Brooklyn-based designer Richard Clarkson has been experimenting with artificial cloud designs for several years now. His impressively executed series of artificial clouds range from simple lampshades to more complex interactive installations that mimic the audiovisual aspects of a thundercloud. His latest invention is the Floating Cloud – a magnetically levitating ambient lamp that flickers through different colored LED modes in response to the sound in a room.
Clarkson's first interactive cloud experiment came in 2014 in the form of a large hanging thundercloud. This iteration incorporated a Bluetooth speaker that used motion sensors to trigger thunderous rumbles and flickers of lightning in response to movement in the room while also still functioning as a speaker than can play your favorite songs.
The big drawback of these earlier cloud designs was the fact they still needed to be tethered to the ceiling via a cord, taking some of the illusion away. Last year Clarkson released his first levitating cloud product, called Making Weather. The floating cloud was similar to the previous hanging design but utilized magnetic levitation technology to wirelessly float above a reflective oval base.
Making Weather still incorporated the Bluetooth speaker into its design but Clarkson recently removed that aspect for his new Floating Cloud piece. The weight of the speaker turned out to significantly decrease the levitation height of the cloud, as well as dramatically reducing battery life. Also, in a display of prevailing common sense, the design team realized that a speaker just wasn't a necessary ingredient in the object.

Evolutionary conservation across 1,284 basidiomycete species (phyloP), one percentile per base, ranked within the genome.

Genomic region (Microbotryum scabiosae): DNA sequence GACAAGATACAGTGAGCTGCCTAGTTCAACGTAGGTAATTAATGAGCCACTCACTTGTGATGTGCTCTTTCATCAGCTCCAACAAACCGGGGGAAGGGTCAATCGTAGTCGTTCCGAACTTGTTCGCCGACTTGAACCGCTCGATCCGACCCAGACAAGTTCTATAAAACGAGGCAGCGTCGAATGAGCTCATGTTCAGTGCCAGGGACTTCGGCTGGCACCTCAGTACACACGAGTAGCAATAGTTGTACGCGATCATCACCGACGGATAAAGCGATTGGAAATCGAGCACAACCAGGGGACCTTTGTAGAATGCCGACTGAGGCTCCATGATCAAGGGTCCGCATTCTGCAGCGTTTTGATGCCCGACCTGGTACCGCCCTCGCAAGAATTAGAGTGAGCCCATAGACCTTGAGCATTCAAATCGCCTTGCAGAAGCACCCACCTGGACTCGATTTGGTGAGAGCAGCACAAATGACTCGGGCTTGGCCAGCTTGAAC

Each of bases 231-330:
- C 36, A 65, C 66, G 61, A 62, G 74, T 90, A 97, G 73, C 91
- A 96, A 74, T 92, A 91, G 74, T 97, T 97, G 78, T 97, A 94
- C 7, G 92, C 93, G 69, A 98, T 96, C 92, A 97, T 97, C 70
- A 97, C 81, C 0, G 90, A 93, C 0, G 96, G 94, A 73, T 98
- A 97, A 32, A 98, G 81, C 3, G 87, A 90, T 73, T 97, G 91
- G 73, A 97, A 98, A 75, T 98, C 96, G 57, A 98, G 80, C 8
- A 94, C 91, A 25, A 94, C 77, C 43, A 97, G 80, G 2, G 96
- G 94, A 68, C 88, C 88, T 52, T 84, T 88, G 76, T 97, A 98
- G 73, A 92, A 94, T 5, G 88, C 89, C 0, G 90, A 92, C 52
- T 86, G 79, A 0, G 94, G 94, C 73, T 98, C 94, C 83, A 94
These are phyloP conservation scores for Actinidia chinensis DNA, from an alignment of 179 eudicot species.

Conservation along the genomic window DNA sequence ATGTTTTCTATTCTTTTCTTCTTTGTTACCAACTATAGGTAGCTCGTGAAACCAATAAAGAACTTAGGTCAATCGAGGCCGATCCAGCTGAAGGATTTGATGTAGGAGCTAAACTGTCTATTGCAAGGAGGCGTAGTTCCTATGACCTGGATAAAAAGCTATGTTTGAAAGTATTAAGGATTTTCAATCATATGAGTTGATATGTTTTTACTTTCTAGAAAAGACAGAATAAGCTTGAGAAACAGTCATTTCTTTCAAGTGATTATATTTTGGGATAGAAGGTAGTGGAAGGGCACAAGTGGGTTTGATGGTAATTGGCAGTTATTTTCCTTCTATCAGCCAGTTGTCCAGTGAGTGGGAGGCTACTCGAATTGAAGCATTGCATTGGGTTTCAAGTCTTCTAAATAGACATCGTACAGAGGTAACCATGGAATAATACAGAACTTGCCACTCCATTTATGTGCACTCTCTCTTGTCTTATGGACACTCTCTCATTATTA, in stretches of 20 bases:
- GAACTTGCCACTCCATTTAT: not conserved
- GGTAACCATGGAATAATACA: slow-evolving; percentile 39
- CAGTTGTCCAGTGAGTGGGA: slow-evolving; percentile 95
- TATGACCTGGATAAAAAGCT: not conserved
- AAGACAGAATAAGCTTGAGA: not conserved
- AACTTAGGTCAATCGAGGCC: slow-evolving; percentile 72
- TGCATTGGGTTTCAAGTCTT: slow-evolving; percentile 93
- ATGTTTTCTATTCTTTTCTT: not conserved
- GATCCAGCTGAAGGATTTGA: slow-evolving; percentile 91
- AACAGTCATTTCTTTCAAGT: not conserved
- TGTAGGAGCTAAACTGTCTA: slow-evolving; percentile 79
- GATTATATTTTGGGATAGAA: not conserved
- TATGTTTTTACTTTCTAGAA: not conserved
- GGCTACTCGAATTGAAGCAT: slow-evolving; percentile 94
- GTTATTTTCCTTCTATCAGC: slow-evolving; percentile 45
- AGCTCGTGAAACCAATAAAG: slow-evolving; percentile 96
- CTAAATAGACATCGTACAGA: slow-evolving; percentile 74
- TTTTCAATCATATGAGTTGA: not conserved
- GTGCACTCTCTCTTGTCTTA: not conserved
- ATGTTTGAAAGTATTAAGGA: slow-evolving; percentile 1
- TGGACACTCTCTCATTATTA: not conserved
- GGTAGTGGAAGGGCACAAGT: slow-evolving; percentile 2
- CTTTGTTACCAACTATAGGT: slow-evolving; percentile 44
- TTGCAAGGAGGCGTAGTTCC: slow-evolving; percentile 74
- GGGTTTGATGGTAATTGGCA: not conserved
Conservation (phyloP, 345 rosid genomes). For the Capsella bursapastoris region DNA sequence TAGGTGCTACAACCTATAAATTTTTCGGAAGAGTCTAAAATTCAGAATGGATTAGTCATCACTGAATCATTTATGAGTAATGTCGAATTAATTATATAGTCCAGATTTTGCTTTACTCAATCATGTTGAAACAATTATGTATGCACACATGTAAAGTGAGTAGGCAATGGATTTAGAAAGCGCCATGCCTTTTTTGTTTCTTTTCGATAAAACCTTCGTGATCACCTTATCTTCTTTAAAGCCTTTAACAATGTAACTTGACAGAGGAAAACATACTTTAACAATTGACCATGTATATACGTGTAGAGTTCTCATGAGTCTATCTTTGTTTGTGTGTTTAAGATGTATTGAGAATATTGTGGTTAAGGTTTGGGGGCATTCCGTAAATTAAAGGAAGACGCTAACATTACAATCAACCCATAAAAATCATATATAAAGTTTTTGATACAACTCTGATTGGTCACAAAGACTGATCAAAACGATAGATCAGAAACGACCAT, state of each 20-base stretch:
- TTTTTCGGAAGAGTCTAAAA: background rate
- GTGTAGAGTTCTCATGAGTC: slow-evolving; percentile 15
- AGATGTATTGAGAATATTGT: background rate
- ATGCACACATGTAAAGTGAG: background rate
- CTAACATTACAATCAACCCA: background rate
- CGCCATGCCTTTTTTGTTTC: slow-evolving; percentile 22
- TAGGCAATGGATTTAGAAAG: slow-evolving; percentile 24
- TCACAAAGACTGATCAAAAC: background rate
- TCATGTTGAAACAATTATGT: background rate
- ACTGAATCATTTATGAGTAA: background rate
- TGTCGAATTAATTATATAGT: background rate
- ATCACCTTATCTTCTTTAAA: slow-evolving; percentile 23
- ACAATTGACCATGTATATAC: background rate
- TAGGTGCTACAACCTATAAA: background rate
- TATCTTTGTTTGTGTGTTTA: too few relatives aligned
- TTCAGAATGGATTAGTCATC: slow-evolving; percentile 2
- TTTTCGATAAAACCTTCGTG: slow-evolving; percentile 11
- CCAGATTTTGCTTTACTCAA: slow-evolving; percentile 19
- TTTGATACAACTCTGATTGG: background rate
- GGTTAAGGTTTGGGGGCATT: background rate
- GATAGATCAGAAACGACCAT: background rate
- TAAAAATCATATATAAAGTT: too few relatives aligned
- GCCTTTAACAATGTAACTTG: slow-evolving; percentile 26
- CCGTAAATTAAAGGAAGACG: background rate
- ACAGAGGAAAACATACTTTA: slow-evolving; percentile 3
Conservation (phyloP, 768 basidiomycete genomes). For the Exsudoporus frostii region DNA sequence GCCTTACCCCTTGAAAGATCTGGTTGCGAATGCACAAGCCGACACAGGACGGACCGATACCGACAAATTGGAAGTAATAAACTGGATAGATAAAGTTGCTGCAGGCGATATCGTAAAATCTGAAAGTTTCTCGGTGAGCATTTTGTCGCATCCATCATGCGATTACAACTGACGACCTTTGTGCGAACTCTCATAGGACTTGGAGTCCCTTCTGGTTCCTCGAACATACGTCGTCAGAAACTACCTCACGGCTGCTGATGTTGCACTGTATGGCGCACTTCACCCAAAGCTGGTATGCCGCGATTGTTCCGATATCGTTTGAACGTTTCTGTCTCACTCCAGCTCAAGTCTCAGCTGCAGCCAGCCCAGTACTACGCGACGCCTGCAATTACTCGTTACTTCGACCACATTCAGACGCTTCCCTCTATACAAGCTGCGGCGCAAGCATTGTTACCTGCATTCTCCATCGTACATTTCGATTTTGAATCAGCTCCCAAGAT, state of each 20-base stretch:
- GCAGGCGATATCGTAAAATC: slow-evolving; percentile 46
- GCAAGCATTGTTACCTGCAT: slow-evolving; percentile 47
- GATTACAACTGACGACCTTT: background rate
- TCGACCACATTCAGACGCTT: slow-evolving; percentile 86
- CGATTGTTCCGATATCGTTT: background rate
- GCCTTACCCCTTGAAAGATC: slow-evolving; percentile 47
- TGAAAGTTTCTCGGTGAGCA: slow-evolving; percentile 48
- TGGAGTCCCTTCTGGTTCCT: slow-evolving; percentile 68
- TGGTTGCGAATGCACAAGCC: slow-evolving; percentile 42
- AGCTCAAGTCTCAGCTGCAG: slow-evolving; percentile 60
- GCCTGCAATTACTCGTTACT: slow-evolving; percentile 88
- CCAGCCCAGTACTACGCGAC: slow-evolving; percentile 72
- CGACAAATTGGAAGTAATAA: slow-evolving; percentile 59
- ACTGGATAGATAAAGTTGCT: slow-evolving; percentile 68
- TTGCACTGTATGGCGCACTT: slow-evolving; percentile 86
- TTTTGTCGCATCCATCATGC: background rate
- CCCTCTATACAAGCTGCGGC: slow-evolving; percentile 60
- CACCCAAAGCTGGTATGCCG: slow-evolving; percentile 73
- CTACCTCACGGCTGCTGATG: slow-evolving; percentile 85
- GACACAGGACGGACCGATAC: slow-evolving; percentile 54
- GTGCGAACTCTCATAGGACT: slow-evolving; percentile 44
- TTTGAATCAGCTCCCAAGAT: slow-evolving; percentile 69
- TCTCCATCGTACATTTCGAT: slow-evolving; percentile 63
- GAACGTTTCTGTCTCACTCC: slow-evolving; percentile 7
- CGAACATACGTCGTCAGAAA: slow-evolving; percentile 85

The new Floating Cloud lamp can now levitates 2.75 inches (70 mm) off its base and contains an embedded microphone that senses the sound in its environment allowing for it to visually respond to music or voices in four different lighting styles. The cloud itself is made of a hypoallergenic polyester fiber and holds a hidden embedded lithium ion 6600 mAh battery.
These artificial clouds don't come cheap though, with a limited production run of 100, one will set you back US$4,620. These hand-made objects are certainly more in the realm of art pieces than easily available novelty lamps, but if you are keen and have the spare money then you can order one now from Clarkson's website.
Source: Richard Clarkson Designs